Although there is little evidence of efficacy, it is typically used as a topical medication in low concentrations by folk medicine for attempted treatments of skin conditions. Tea tree oil is claimed as useful for treating dandruff, acne, lice, herpes, insect bites, scabies, and skin fungal or bacterial infections. However, the quality of the evidence for efficacy in these conditions is minimal. Tea tree oil is neither a patented product nor an approved drug, and is poisonous if consumed by mouth.Teetotalism
Teetotalism is the practice or promotion of complete personal abstinence from alcoholic beverages. A person who practices (and possibly advocates) teetotalism is called a teetotaler (plural teetotalers) or is simply said to be teetotal. The teetotalism movement was first started in Preston, England, in the early 19th century. The Preston Temperance Society was founded in 1833 by Joseph Livesey, who was to become a leader of the temperance movement and the author of The Pledge: "We agree to abstain from all liquors of an intoxicating quality whether ale, porter, wine or ardent spirits, except as medicine."Téa Leoni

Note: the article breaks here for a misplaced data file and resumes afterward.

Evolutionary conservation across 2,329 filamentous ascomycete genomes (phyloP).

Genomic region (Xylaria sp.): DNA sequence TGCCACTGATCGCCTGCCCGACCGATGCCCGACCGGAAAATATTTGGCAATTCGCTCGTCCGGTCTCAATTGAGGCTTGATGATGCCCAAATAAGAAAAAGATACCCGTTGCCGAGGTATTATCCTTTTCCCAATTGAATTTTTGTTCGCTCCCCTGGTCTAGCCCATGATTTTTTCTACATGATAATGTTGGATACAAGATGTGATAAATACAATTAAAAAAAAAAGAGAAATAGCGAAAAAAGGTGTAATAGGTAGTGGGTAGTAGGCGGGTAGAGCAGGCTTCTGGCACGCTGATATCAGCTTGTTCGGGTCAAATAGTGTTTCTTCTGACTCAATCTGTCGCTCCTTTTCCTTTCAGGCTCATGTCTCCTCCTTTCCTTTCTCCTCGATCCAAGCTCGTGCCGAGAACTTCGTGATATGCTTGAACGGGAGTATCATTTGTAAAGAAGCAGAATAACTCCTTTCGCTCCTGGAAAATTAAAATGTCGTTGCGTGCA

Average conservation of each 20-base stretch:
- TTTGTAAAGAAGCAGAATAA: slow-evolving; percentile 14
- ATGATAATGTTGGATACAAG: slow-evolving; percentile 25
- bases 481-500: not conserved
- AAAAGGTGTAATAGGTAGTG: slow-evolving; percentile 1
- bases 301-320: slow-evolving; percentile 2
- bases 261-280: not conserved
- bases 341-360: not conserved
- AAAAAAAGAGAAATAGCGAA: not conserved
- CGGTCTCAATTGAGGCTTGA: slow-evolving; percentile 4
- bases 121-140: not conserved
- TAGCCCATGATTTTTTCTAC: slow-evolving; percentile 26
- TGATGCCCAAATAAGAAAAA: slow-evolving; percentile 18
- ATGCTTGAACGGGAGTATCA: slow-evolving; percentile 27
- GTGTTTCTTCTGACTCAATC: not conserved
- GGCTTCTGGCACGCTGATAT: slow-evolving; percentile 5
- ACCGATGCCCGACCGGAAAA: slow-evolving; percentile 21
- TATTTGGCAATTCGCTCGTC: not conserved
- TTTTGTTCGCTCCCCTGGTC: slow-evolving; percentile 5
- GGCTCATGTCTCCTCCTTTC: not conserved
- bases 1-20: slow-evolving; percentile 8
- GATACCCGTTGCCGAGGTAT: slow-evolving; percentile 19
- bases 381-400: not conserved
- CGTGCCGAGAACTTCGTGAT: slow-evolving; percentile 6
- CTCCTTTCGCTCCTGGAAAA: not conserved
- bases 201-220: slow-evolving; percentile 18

Elizabeth Téa Pantaleoni (; born February 25, 1966), better known by her stage name Téa Leoni, is an American actress and producer.
In her early career, she starred in the television sitcoms Flying Blind (1992–93) and The Naked Truth (1995–98). Her breakthrough role was in the 1995 action comedy film Bad Boys. In later years, Leoni had the female lead roles in films including Deep Impact (1998), The Family Man (2000), Jurassic Park III (2001), Spanglish (2004) and Fun with Dick and Jane (2005). In 2014, she returned to television in the leading role in the CBS political drama series Madam Secretary.
Tea (Camellia sinensis)